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some reviews and chorus thoughts

February 10, 2019

We’re three shows in with four shows to go of our run of Improvement at the Kitchen. Tickets are sold out, but there’s a small chance you might get in off the waitlist if you show up an hour before the show. Thanks so much to all who’ve come out already or are planning to next week. It’s been amazing so far.

We’re recuperating for a couple days (two of us are also part of this on Tuesday, and Paul is doing a show of Nick Brooke’s after our show on Thursday). If you want to hear a couple takes on the show, try Zachary Woolfe in the Times, George Grella in NYCR, or Steve Smith on Twitter.

I’m pretty amazed at how quickly people new to the piece pick up on subtleties. Friends who came to the show last night got that the painter’s name referenced in Junior, Jr’s letter to Linda (Sc 19) is Picasso on one listen. One listen! It’s so obscured! How do they do that?

As with any piece you spend so much time with, the visceral impressions of your first couple listens fade. There are the parts that still really grab you each night (for me, that’s been Sc 23 at the very end, as well as the last choral part of Sc 18, “Years pass/it’s forgotten…”), then there are the parts that surprise you from night to night and you occasionally receive freshly, the parts you have to really gear yourself up for each time, and the insights that you get about the whole piece that you’ve never had before that arise once in a while.

In that final category, I was appreciating this week the choruses in Improvement, that is, the variety of lines given to the ensemble rather than to a soloist. Some of these are “captions”, mostly spoken in unison, e.g. at the ends of Sc 1 and Sc 4 the “reaches the airport, finally/goes to the counter and undergoes questioning…”. Others are more sung and given specific melodies like “Linda sees the contents of her purse in retrospect” at the end of Sc 8. Others are interjections by characters other than the main voice of that scene, e.g. “Afraid of the sun he thinks to himself” during Sc 11. Other ways of thinking about the chorus include the entirety of Sc 4, the “Ride to Town” or Sc 17, “A Place in the Country”, where there’s more built-in harmony and the personas of the specific vocalists color the meaning of who’s in the chorus. There’s also the gossiping people at the next table in Sc 15, and of course there’s “Tarzan”.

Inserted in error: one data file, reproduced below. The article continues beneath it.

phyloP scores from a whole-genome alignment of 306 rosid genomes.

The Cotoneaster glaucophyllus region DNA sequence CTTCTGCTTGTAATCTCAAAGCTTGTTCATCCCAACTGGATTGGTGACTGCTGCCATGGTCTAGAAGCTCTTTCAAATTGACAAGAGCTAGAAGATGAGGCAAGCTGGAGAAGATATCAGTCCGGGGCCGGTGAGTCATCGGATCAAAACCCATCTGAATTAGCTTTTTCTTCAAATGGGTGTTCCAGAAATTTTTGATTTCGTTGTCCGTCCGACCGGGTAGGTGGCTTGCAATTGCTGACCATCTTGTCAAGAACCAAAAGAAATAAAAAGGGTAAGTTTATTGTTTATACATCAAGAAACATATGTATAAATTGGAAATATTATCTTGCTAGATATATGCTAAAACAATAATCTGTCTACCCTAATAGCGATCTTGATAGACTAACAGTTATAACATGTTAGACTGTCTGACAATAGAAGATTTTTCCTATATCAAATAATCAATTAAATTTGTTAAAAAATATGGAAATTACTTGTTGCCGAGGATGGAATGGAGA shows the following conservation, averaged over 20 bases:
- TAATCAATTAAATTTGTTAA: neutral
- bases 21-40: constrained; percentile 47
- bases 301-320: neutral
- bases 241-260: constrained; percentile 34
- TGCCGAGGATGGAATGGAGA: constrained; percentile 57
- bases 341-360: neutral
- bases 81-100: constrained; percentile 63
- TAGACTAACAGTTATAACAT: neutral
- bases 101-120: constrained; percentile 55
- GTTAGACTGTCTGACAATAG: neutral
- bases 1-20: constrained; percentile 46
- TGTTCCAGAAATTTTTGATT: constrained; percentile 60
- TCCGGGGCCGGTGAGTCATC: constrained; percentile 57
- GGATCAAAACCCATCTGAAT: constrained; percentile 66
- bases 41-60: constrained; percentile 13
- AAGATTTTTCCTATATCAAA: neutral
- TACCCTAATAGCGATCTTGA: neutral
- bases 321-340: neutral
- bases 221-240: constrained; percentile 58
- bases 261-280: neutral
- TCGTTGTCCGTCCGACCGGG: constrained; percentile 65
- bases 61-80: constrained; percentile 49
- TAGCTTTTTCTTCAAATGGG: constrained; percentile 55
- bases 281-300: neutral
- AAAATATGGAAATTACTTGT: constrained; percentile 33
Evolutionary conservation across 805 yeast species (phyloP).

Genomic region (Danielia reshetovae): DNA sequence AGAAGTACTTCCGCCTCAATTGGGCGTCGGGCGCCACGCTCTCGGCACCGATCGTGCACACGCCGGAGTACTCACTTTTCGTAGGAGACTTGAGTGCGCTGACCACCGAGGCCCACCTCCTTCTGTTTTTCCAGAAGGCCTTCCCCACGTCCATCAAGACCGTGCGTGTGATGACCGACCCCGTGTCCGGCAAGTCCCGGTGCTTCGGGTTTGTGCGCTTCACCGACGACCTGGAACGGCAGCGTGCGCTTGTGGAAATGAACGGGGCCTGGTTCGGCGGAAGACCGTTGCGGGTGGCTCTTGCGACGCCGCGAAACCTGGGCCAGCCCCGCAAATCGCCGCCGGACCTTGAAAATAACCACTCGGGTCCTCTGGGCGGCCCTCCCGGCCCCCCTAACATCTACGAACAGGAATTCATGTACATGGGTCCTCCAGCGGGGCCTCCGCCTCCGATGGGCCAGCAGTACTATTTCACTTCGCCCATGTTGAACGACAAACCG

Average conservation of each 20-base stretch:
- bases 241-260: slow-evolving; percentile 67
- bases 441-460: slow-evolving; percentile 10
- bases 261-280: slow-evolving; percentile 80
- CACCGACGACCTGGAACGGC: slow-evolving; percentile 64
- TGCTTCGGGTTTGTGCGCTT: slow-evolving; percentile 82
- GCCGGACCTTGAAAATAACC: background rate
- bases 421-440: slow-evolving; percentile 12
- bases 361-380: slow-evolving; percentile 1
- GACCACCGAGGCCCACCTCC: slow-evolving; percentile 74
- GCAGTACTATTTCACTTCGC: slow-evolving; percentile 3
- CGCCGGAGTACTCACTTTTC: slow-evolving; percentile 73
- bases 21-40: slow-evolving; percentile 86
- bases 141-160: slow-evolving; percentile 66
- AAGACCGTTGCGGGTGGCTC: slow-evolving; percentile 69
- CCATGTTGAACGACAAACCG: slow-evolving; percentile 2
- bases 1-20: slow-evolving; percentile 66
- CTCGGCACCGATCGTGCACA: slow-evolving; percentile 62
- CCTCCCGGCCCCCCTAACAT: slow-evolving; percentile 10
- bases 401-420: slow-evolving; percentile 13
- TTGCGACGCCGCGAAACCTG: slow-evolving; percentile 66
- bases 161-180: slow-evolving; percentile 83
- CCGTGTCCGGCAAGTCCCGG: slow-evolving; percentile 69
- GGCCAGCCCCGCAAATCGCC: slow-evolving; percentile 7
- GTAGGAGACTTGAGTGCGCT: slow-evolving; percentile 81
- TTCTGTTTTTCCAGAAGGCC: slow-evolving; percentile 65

It’s not as though there aren’t remarkable chorus sections in Bob’s other pieces. A shortlist of my favorite would include:

  • “Superior Seven” in el/Aficionado
  • the chorales in volume 1 of the released parts of Atalanta
  • the one-person-at-a-time echoing of Bob by Jackie, Tom, & Sam in Act 1 of Now Eleanor’s Idea
  • all the chorus parts in “The Supermarket” from Perfect Lives

When you consider these chorus moments and their function in their pieces, they’re inventive and remarkable. But what sets Improvement apart is both the high incidence of chorus parts and the large variety of approaches within one piece. The voice of the chorus, who they are, and how they function is mostly consistent in Bob’s work, but there are definitely shadings and gradations, particularly in Improvement.

The moments in Improvement we spend with each character, and particularly with Linda (I suppose you could call these arias if you were so inclined) have much clearer analogues in other Ashley pieces, and in preparing these parts, we are no doubt very influenced from our work on Crash and Perfect Lives, as well as our listening to the whole catalog. I don’t mean to minimize how central these are to the piece and how much work we’ve put into them. But a big part of the rehearsal process for this, and a big part of the brilliance of the piece is in getting together on this choral material.

Again, this is probably pretty apparent for people seeing this for the first time, but it struck me this week, a fish noticing the water.

– Dave

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